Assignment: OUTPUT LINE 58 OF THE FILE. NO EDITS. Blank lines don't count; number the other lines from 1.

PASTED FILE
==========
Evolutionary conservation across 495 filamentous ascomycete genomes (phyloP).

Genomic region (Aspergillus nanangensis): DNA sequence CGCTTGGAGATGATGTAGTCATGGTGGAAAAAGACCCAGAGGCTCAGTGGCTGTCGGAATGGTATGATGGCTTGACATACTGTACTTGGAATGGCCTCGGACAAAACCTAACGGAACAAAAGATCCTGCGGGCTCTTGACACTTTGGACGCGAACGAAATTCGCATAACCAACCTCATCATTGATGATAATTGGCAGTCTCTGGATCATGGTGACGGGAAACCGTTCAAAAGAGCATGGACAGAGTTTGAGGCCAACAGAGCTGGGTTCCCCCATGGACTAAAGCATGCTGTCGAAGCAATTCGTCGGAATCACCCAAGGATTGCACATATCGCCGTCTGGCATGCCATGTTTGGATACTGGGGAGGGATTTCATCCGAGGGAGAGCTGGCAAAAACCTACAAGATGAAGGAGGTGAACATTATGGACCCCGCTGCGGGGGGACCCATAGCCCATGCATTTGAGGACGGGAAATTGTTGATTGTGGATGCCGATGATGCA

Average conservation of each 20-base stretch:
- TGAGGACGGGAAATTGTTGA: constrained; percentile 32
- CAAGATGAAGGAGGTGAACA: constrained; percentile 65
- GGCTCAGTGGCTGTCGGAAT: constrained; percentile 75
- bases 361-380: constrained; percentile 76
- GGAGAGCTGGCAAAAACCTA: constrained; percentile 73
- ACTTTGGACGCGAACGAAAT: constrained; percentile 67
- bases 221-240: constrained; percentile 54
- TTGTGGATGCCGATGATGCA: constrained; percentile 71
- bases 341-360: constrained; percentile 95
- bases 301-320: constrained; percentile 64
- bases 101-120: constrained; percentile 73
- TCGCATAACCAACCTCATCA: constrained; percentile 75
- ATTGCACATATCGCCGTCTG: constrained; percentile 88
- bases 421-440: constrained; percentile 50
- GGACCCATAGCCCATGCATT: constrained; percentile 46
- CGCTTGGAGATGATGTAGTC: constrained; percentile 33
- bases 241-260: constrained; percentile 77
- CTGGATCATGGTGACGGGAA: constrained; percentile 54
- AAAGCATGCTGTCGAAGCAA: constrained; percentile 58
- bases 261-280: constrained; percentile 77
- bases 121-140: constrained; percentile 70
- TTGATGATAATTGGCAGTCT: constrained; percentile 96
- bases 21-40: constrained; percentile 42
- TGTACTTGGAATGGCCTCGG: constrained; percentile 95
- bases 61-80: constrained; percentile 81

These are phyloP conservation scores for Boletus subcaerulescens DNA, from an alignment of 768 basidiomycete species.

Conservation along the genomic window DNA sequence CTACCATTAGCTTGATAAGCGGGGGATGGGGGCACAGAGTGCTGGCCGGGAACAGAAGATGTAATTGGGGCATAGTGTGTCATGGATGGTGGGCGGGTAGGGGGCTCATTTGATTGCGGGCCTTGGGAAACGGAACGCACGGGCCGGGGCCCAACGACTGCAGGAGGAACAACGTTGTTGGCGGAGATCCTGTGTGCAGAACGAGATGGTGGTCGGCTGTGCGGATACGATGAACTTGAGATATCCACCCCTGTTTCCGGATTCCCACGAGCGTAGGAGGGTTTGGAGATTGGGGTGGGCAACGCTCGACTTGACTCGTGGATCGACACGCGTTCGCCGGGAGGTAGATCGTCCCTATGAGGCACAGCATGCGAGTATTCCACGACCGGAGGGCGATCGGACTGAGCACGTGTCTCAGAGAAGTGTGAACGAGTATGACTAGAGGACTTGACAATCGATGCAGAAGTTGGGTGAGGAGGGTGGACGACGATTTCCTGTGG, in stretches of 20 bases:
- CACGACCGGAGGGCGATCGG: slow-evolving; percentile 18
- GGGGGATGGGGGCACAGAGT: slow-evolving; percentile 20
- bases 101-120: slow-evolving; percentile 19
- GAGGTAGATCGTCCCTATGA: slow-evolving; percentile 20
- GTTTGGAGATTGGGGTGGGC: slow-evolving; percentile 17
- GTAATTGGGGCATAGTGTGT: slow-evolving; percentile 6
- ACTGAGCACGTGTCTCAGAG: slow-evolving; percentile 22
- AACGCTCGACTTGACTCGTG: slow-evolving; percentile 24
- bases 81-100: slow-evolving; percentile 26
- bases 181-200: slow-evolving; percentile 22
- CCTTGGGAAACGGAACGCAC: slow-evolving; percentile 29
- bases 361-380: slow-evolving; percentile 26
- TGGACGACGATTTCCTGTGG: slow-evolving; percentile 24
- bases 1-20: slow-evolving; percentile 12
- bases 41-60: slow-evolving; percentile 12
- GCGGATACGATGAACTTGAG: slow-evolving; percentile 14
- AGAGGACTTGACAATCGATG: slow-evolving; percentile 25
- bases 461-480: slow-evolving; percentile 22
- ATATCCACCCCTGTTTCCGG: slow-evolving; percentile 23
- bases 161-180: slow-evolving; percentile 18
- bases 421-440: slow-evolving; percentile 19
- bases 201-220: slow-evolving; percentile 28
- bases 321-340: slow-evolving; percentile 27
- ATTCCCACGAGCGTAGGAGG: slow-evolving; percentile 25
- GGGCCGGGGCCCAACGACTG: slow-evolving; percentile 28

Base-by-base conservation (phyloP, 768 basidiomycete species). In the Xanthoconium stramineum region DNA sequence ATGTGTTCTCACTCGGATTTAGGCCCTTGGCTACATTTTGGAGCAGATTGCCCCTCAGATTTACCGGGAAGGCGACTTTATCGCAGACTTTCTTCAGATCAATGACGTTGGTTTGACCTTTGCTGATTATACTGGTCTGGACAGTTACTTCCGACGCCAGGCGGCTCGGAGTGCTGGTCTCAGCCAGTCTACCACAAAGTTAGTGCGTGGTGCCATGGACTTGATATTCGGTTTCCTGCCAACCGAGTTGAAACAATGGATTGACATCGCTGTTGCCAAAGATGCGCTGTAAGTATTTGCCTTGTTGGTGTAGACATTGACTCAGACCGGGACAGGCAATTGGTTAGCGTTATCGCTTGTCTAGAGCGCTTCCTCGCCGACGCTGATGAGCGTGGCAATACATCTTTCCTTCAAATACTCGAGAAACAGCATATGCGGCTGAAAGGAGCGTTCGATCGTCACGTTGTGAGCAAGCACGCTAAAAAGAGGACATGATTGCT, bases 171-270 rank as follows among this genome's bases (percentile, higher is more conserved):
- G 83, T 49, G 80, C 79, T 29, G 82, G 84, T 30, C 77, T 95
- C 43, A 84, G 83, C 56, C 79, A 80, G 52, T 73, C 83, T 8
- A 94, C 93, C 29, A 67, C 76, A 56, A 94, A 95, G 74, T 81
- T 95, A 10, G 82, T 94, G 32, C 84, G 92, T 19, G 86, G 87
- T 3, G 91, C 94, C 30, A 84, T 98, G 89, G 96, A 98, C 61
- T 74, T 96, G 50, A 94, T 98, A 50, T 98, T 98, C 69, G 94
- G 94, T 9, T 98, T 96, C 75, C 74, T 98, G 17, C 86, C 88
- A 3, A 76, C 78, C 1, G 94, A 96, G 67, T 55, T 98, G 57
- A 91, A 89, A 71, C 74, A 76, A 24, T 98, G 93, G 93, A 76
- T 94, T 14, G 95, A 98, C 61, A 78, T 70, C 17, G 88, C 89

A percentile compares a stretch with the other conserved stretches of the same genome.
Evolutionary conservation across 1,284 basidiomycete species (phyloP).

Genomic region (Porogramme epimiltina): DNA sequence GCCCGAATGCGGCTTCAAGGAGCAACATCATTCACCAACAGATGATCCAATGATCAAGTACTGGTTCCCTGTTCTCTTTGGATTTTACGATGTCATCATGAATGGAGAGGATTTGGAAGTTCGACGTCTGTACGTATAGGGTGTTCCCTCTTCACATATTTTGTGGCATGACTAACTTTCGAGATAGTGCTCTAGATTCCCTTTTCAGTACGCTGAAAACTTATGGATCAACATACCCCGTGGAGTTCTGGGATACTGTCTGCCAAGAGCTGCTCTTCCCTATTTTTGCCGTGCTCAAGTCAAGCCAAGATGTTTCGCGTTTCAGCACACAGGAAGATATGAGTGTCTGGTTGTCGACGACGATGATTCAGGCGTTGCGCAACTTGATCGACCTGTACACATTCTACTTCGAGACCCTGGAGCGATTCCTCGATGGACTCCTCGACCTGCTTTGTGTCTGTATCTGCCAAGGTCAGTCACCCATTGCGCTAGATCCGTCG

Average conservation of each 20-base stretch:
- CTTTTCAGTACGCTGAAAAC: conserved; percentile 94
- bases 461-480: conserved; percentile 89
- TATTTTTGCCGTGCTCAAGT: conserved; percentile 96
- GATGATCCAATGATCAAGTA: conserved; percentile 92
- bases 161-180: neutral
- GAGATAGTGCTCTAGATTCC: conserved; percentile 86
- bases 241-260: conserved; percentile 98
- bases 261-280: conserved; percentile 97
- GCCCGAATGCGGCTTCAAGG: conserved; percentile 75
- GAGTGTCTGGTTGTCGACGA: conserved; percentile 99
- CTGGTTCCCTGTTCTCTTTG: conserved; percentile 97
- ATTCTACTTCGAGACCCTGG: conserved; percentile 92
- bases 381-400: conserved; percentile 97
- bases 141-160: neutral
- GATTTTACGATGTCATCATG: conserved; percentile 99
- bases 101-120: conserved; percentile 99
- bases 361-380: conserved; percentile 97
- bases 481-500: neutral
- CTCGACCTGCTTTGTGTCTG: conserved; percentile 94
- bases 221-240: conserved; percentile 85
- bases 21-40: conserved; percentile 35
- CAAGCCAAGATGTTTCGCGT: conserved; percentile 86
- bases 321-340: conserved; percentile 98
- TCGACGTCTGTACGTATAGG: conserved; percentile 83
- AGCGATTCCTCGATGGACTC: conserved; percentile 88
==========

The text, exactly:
- C 43, A 84, G 83, C 56, C 79, A 80, G 52, T 73, C 83, T 8